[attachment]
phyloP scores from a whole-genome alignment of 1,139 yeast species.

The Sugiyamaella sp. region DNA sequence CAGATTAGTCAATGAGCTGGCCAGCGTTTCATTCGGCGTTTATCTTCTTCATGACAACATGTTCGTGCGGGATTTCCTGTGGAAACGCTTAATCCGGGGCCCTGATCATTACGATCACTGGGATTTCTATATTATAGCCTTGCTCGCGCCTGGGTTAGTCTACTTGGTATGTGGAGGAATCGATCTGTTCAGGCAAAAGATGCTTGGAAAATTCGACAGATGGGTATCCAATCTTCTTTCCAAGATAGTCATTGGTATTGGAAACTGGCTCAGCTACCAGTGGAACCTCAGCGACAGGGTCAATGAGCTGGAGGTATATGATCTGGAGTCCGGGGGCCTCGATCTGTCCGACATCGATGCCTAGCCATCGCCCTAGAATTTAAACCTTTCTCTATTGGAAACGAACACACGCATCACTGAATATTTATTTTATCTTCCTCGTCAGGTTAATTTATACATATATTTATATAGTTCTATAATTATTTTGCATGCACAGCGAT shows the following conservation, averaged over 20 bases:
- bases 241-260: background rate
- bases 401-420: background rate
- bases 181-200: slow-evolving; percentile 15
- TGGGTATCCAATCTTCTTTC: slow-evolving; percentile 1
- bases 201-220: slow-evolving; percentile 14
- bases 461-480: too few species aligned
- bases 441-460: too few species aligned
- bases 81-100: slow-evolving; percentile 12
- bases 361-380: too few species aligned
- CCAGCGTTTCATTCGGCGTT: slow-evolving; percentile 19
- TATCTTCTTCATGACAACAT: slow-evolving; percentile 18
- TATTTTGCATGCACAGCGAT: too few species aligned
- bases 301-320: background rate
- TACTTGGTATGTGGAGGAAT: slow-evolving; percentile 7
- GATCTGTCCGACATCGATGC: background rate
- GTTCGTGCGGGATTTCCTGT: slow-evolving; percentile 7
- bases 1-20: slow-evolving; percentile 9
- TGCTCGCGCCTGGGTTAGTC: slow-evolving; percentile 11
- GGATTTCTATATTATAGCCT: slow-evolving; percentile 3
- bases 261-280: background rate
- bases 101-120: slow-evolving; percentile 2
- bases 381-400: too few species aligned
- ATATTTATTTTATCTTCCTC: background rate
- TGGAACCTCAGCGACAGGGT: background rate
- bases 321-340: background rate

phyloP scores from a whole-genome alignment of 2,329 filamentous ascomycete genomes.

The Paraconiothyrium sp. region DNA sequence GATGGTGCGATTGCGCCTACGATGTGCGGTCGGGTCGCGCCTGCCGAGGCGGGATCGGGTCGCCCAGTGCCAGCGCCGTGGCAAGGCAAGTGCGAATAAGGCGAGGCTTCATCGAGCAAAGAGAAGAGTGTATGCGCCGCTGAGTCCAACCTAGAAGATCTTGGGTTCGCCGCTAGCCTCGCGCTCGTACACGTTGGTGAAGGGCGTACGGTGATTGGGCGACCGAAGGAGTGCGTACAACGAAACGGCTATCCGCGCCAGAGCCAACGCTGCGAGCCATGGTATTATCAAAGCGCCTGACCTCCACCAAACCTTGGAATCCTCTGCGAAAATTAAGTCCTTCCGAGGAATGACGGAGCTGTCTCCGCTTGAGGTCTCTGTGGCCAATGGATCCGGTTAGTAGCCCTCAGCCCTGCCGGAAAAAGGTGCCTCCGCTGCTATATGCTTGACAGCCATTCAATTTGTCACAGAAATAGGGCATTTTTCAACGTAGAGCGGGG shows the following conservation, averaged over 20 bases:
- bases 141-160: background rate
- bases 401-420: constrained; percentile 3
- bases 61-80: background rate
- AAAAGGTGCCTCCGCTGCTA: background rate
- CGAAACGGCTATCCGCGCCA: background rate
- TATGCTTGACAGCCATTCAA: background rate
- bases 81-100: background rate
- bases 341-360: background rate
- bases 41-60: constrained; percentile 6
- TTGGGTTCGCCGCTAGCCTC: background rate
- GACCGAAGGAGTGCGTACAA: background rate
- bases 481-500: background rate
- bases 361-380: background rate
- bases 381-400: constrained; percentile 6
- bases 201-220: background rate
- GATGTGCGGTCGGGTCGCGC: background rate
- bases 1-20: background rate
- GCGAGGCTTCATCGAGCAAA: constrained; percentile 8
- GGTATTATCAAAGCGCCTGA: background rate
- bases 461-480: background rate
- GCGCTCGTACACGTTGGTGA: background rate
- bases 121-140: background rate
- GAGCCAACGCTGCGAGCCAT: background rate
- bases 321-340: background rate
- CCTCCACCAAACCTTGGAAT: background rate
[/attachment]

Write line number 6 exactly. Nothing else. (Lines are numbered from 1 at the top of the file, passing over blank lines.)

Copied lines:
- TGGGTATCCAATCTTCTTTC: slow-evolving; percentile 1